The safety of the public as well as the victim is paramount. Do not attempt to confront a suspected trafficker directly or alert a victim to any suspicions. It is up to law enforcement to investigate suspected cases of human trafficking.
Police: Human Trafficking on the Rise in New Hampshire
Union Leader – April 9, 2018
The dramatized scenarios depict indicators of sex trafficking — a crime committed when a trafficker uses force, fraud, or coercion to compel another person to perform commercial sex acts. Human trafficking victims are often invisible because we do not recognize indicators of human trafficking. Identifying signs of human trafficking and reporting a tip may save a life.
Human Trafficking and Native Communities
This video depicts what human trafficking can look like in Native communities including recruiting tactics used by traffickers. The video ends with a comprehensive overview of how to recognize and report human trafficking.
The following is a list of potential red flags and indicators of human trafficking to help you recognize the signs. If you see any of these red flags, contact the National Human Trafficking Hotline at 1-888-373-7888 for specialized victim services referrals or to report the situation. Click here to learn more about reporting potential human trafficking situations.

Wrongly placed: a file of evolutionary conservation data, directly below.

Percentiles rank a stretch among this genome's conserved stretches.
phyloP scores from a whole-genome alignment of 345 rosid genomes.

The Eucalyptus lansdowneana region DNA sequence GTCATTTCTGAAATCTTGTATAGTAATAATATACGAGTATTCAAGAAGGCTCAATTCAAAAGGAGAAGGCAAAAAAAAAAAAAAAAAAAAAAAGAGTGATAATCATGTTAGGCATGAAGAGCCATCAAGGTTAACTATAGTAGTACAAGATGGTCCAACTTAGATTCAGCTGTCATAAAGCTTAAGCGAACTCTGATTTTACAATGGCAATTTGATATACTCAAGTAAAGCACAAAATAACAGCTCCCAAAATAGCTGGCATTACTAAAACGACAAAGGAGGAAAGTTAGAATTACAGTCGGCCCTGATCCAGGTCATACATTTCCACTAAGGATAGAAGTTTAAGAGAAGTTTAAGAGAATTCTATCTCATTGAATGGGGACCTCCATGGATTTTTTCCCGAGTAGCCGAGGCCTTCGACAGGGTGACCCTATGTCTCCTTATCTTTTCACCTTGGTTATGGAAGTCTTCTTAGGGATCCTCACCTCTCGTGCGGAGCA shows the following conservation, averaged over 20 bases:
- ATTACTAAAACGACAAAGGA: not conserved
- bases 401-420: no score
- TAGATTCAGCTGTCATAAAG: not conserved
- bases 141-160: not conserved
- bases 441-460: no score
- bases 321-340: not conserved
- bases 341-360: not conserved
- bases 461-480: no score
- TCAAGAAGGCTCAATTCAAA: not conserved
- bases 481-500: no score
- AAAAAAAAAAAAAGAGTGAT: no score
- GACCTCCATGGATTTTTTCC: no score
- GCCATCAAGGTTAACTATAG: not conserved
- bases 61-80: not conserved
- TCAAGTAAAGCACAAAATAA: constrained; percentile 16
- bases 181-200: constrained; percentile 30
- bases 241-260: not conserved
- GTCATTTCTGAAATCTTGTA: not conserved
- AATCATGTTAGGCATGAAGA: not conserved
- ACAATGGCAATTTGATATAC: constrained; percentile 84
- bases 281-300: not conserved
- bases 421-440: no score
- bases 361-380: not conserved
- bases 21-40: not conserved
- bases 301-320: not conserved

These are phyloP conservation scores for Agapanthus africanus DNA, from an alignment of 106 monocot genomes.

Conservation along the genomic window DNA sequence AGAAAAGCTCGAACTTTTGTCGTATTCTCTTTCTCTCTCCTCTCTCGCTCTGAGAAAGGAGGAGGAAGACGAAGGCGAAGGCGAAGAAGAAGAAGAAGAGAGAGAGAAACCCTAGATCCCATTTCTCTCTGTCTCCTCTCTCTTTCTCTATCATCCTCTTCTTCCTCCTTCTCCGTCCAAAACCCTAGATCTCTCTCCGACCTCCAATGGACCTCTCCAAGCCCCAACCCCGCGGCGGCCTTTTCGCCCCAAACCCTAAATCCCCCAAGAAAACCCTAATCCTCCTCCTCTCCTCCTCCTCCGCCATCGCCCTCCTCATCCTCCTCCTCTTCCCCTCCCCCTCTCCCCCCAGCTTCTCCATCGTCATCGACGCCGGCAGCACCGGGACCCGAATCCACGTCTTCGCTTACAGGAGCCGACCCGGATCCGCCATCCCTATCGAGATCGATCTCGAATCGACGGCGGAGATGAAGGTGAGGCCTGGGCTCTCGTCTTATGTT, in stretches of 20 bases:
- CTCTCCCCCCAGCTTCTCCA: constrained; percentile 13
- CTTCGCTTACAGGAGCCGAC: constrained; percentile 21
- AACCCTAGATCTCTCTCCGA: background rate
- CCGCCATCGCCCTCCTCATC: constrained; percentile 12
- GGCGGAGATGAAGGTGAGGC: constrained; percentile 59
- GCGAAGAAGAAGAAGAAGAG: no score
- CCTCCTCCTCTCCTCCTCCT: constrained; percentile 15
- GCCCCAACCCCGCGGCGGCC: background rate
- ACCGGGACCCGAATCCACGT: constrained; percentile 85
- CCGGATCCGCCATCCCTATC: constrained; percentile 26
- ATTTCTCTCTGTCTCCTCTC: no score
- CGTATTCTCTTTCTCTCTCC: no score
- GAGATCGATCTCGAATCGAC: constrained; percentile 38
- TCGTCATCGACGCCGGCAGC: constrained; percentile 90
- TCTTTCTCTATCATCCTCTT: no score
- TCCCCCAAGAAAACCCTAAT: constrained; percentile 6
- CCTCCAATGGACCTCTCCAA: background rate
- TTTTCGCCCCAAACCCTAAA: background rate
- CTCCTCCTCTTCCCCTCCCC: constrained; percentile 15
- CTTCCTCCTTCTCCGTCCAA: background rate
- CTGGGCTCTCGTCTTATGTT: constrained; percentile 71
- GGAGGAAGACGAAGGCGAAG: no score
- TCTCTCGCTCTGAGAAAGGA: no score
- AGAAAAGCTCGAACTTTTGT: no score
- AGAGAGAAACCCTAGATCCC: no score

The presence of these red flags is an indication that further assessment may be necessary to identify a potential human trafficking situation. This list is not exhaustive and represents only a selection of possible indicators. Also, the red flags in this list may not be present in all trafficking cases and are not cumulative. Indicators reference conditions a potential victim might exhibit.
Common Work and Living Conditions:
- Is not free to leave or come and go as he/she wishes
- Is in the commercial sex industry and has a pimp / manager
- Is unpaid, paid very little, or paid only through tips
- Works excessively long and/or unusual hours
- Is not allowed breaks or suffers under unusual restrictions at work
- Owes a large debt and is unable to pay it off
- Was recruited through false promises concerning the nature and conditions of his/her work
- High security measures exist in the work and/or living locations (e.g. opaque windows, boarded up windows, bars on windows, barbed wire, security cameras, etc.)
Poor Mental Health or Abnormal Behavior: